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Thursday, January 11, 2001
Namath was as good as his word

By Fred W. Kiger
Special to ESPN.com

Signature Game
Jan. 12, 1969 - Despite the New York Jets being 19-point underdogs to the Baltimore Colts, quarterback Joe Namath had visions of victory a few days before Super Bowl III in Miami. With a double scotch in his hand, he answered a heckler by saying, "We'll win. I guarantee it."

Broadway Joe was as good as his word. Guiding the Jets to a stunning 16-7 triumph, he legitimized the upstart AFL with an upset for the ages. He was voted the game's MVP after completing 17-of-28 passes for 206 yards, with George Sauer grabbing eight for 133 yards.

"Joe called the right play at the right time," said backup quarterback Babe Parilli. "He read their safety blitz, and he read their pass coverage. What else is there?"

In the locker room, Namath chided a press corps that had called him a loud-mouthed loser and expected him to eat his words. "I hope they all eat their pencils and pads," he says. "We won!"

Namath By the Numbers
Year Team G Att Comp Yards TD Int Rating
1965 NYJ 13 340 164 2220 18 15 68.8
1966 NYJ 14 471 232 3379 19 27 62.6
1967 NYJ 14 491 258 4007 26 28 73.8
1968 NYJ 14 380 187 3147 15 17 72.1
1969 NYJ 14 361 185 2734 19 17 74.3
1970 NYJ 5 179 90 1259 5 12 54.7
1971 NYJ 4 59 28 537 5 6 68.2
1972 NYJ 13 324 162 2816 19 21 72.5
1973 NYJ 6 133 68 966 5 6 68.7
1974 NYJ 14 361 191 2616 20 22 69.4
1975 NYJ 14 326 157 2286 15 28 51.0
1976 NYJ 11 230 114 1090 4 16 39.9
1977 LARm 4 107 50 606 3 5 54.5
Total

140 3762 1886 27,663 173 220 65.5

Odds 'n' Ends
  • When Joe was growing up in Beaver Falls, Pa., seven Namaths shared one bathroom. It was in the basement behind the coal burner. Joe had three older brothers and an adopted sister.

  • His parents separated when he was 12, and eventually divorced.

  • As a kid, Namath kept a picture of Johnny Unitas over his bed.

  • In grade school Namath was so short he couldn't see over his Pee Wee team's offensive line.

  • He didn't reach the varsity at Beaver Falls High School until the last game of his sophomore year in 1958. He didn't start until he was a senior, when he also punted.

  • With Namath having an injured leg, his coach asked if he could punt. Namath replied, "Don't worry. It won't be necessary to kick."

  • He led Beaver Falls to its first Western Pennsylvania championship in 35 years.

  • Namath was offered about 50 college scholarships.

  • Unhappy at first at Alabama, Namath considered leaving college and accepting $500,000 to sign with the Baltimore Orioles.

  • In the draft, Namath was not only selected in the first round by the New York Jets (with the No. 4 pick) in the AFL, but also was a first-round choice of the NFL's St. Louis Cardinals (No. 12).

  • The Jets were able to draft Namath after a trade of Jerry Rhome to Houston.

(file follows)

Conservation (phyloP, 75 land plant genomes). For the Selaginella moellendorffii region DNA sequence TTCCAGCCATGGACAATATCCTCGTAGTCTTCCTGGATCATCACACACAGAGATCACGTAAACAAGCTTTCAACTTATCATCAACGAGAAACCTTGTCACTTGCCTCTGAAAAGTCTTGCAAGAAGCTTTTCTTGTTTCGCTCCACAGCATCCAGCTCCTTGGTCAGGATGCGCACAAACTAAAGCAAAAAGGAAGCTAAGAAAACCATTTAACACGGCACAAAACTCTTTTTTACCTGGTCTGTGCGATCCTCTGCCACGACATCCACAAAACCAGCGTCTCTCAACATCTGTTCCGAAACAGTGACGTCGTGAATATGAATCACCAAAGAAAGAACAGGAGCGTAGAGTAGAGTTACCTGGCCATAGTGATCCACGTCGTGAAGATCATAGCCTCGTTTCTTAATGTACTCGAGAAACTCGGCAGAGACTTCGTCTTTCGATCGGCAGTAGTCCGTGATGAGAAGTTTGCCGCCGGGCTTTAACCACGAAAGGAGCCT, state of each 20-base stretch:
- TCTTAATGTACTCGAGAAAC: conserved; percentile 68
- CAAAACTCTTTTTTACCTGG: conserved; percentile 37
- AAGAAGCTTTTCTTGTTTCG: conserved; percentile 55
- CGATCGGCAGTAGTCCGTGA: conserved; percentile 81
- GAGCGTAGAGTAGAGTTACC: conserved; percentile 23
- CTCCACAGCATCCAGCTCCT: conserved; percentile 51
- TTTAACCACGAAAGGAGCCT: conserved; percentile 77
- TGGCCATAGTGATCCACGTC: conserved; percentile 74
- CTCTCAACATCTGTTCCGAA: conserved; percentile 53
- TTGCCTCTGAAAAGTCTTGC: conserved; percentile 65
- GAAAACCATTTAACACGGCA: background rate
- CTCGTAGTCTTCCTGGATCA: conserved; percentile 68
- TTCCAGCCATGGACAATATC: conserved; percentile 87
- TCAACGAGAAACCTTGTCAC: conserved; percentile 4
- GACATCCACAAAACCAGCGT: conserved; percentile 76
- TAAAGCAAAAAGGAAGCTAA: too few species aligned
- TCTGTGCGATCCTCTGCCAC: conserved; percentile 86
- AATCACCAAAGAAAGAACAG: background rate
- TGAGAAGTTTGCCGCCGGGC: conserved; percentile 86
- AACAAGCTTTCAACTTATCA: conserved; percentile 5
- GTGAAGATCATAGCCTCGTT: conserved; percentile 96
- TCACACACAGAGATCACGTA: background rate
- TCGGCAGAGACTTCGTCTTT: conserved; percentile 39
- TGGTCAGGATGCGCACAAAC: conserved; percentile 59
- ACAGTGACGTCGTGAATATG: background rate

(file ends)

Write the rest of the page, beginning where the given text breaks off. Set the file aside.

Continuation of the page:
• Three weeks after signing with the Jets for his record rookie contract of $427,000 for three years, Namath underwent surgery to repair cartilage and ligament damage in his right knee.

  • In his first season as a Jet, home attendance increased by more than 12,000 per game.

  • Sherman Plunkett, a 300-pound offensive tackle on the Jets, stared at a Sports Illustrated cover with Namath standing in front of Broadway and stamped him with his nickname, "Broadway Joe."

  • In the Jets' 1968 championship season Namath went six games without throwing a touchdown pass and yet still guided the team to five wins during that stretch.

  • After the Super Bowl upset of the Colts, Buck Buchanan, Emmitt Thomas and Willie Lanier of the Kansas City Chiefs waited at the hotel to shake hands with Namath and his teammates for the equalizing message sent to the NFL.

  • In the first meeting between the Jets and Giants, Namath threw three touchdown passes as the Jets won 37-14 in an exhibition game on Aug. 17, 1969.

  • In the first Monday Night Football game, Namath threw three interceptions as the Jets lost to the Cleveland Browns 31-21 on Sept. 21, 1970.

  • On Oct. 18, 1970 -- 21 months after their Super Bowl meeting -- Namath suffered a fractured right wrist and threw a career-worst six interceptions in the Jets' 29-22 loss to the Colts.

  • On Sept. 24, 1972, Namath and Unitas combined to pass for a record 872 yards. Namath threw for a career-high 496 yards and six touchdowns in the Jets' 44-34 victory over Baltimore.

  • In April 1977, Namath was granted his freedom when he was placed on waivers when a special trade attempt with the Los Angeles Rams was unsuccessful. Namath signed with the Rams on May 12.

  • In his NFL 13 seasons, Namath played on just four .500-plus teams.

  • Namath played a motorcyclist in the 1970 movie "C.C. and Company." Leonard Maltin's 1999 Movie & Video Guide gave the film 1 stars and said of Namath's performance, "Broadway Joe gets sacked in his first starring role."

  • Namath sat in for Johnny Carson as an occasional host for the "Tonight Show."

  • Namath was on President Richard Nixon's "enemies list." He was the only athlete on it.

  • As documented by the Congressional Record, Namath was paid tribute in the United States Senate by a former opponent, Senator Jack Kemp.

  • Man-about-town Namath, who once said, "I'd rather go to Vietnam than get married," wed Debra Mays in 1984.

  • The couple divorced in 1999. While Namath remains in Florida, his former wife and their two daughters, Jessica and Olivia, live in California.

  • In October 1985 the Jets retired his No. 12, the first jersey the organization retired.

  • Namath trailed only Michael Jordan as favorite endorser in a telephone poll of 3,000 Los Angeles Business Section customers in 1994.

  • The site of Namath's controversial club Bachelor's III in Manhattan has literally gone to the dogs. It is now home to American Kennels, a full-service pet store.